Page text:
The graduating student from FOM programs must of course be familiar with diseases, with human anatomy and medical science, and with proper steps for care and healing. But additionally, FOM graduates must have "high ethical standards" and an "attitude" befitting a health care professional, according to the KIO fact sheet.
Among the institutions planning for the continuing delivery of health services to Kuwait are the Faculty of Allied Health Sciences and Nursing. This faculty provides training and degrees in nursing, physical therapy, biological and chemical sciences, health administration, radiological science, among other related fields. The Faculty of Pharmacy offers a 5-year study program, ending in a Bachelor of Pharmacy (B. Pharm.). The Faculty of Dentistry requires the completion of a Bachelor of Medical Science, plus five semesters of dentistry study prior to receiving a degree.
How does Kuwait Finance their Health Service System?
Kuwait has the good fortune of being one of the leading oil producing states in the world. Being a giant oil-producing nation means having enormous amounts of financial resources in hand. Those resources allow Kuwait to provide its citizens - and foreigners living in Kuwait - with nearly 100% free medical care and services. As to the amount of oil in Kuwait, according to the U.S. Dept. Of Energy (EIA, 2003), Kuwait is blessed with ownership of about 9% of the world's known oil resources, some 96.5 billion barrels. In addition, Kuwait claims ownership of about half of the "Neutral Zone" area oil - which it shares with Saudi Arabia - totaling some 2.5 billion barrels of oil. All that oil translates into an impressive 40% of Kuwait's Gross Domestic Product (KIO, 2003). At the present time, Kuwait's production capacity is approximately 2.5 million barrels per day - and with the price of crude presently about $30 per barrel on the international market, and Kuwait exporting 60% of its crude that translates to a substantial profit. This year, Kuwait's real GDP is expected to grow by 3.3% (EIA, 2003), and of course oil is what drives those GDP figures upward. Kuwaiti net oil export revenues in 2003 are projected at $15.4 billion, up 32% over 2002 revenues, and significantly higher than the $9.7 billion in revenues assumed by Kuwait for its 2003/2004 budget. Moreover, Kuwait is forward-thinking as to its rich reserves of oil. Kuwait knows oil will not be in the ground forever, so it has a program called "Future Generations Fund," which channels about 10% of its oil revenues each year into a special untouchable account. As of the year 2,000, Kuwait had amassed about $50 billion in that account.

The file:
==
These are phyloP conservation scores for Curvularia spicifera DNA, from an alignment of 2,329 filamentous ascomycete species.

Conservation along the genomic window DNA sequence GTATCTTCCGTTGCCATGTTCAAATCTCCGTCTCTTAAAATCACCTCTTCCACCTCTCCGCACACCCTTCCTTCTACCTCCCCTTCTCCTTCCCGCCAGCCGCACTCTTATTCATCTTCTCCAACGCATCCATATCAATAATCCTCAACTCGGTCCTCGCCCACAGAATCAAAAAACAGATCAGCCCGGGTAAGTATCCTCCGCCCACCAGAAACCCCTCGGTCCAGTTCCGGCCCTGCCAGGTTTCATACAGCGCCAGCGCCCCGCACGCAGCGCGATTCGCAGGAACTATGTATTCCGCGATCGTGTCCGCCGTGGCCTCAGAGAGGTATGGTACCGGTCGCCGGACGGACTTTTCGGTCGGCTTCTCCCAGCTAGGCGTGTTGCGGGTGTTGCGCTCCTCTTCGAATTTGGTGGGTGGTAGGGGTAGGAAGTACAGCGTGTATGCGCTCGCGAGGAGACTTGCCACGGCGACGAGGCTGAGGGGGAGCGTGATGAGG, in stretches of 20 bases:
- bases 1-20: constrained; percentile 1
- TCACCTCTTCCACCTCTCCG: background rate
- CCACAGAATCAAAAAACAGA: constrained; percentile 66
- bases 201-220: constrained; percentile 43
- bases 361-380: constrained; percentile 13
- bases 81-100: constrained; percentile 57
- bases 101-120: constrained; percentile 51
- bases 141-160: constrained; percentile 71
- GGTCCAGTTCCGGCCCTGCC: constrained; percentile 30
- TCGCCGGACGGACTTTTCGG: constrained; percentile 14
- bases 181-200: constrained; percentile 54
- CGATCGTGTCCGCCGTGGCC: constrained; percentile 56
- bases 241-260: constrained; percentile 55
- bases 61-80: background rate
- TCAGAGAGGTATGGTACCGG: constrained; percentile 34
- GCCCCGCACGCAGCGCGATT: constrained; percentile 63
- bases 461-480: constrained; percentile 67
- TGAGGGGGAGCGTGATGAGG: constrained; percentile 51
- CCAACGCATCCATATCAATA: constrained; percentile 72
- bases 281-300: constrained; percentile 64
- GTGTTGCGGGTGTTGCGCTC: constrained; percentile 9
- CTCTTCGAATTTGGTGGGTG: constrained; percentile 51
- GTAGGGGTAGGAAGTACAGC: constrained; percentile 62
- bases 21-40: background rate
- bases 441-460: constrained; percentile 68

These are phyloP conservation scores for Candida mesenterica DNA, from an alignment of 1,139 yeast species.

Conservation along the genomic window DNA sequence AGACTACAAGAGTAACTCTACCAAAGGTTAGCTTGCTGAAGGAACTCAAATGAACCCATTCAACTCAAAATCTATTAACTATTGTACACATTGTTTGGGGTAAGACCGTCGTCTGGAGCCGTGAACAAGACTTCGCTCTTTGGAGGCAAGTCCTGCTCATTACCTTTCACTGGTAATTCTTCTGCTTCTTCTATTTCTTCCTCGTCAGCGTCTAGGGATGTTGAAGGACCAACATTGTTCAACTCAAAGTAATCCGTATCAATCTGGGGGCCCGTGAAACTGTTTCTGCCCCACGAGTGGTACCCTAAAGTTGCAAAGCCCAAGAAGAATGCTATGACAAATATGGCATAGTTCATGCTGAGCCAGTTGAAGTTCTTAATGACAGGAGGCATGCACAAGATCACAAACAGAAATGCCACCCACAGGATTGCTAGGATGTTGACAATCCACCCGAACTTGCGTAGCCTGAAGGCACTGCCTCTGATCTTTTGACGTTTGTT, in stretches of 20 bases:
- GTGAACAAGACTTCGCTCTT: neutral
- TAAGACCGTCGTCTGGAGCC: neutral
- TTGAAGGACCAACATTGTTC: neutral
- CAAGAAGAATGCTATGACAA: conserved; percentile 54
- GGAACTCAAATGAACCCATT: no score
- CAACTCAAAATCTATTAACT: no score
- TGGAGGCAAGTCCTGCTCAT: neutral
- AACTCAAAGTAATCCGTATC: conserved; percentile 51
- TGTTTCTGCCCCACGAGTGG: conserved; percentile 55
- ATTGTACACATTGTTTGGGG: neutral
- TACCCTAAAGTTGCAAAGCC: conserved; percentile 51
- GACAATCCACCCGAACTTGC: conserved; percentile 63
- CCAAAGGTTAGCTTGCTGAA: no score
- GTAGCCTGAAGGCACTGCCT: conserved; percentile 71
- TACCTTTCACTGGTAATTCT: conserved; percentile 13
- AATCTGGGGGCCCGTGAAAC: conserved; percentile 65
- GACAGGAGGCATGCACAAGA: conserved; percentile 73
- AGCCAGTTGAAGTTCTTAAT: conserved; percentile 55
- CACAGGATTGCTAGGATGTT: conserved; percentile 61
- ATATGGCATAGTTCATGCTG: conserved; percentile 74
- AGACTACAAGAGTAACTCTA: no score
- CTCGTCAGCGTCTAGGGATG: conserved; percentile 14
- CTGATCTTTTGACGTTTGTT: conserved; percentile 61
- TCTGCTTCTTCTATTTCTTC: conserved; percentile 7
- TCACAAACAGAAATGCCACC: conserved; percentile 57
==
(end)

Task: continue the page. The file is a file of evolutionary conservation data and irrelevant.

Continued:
When did oil production begin in Kuwait? It's important to understand that for hundreds of years, oil seepages in the Kuwaiti desert had indicated that there was oil below the surface. This bounty of oil came to the attention of European and U.S. companies.
In 1911 the Anglo-Persian Oil Company (APOC), which was building oil fields in Iran, asked permission to negotiate a concession from Kuwait. The British government refused the request (as it was entitled to do so under an 1899 treaty, when Britain was authorized to take substantial control of Kuwait's foreign policy); but two years later the British government conducted a survey of the geology of the area, and in 1913 the British reached an agreement with Kuwait's Shaykh Mubarak the Great. Mubarak promised to grant concessions only to those oil firms approved by the British government. World War I interrupted another effort to negotiate a concession. By this time, the British government had purchased 51% ownership in APOC as part of an effort to ensure oil supplies for the Royal Navy. In the 1930s, the U.S. pressured Britain to share some of the oil rights, and Gulf Oil developed some wells in a joint agreement with the British. Still, though, not much oil exploration was being done by the Kuwait government.
After WWII, however, on June 30, 1946, Kuwait began its own commercial export of crude oil, as Sheikh Ahmad Al-Jaber Al-Sabah, the Amir of Kuwait, opened the valve to load Kuwait's first shipment of crude. The oil went into a 12,000 metric ton British Petroleum Company tanker, called the "British Fusillier."
Implementation of Kuwait Health System
How is health care implemented for Kuwaiti citizens in 2003? There…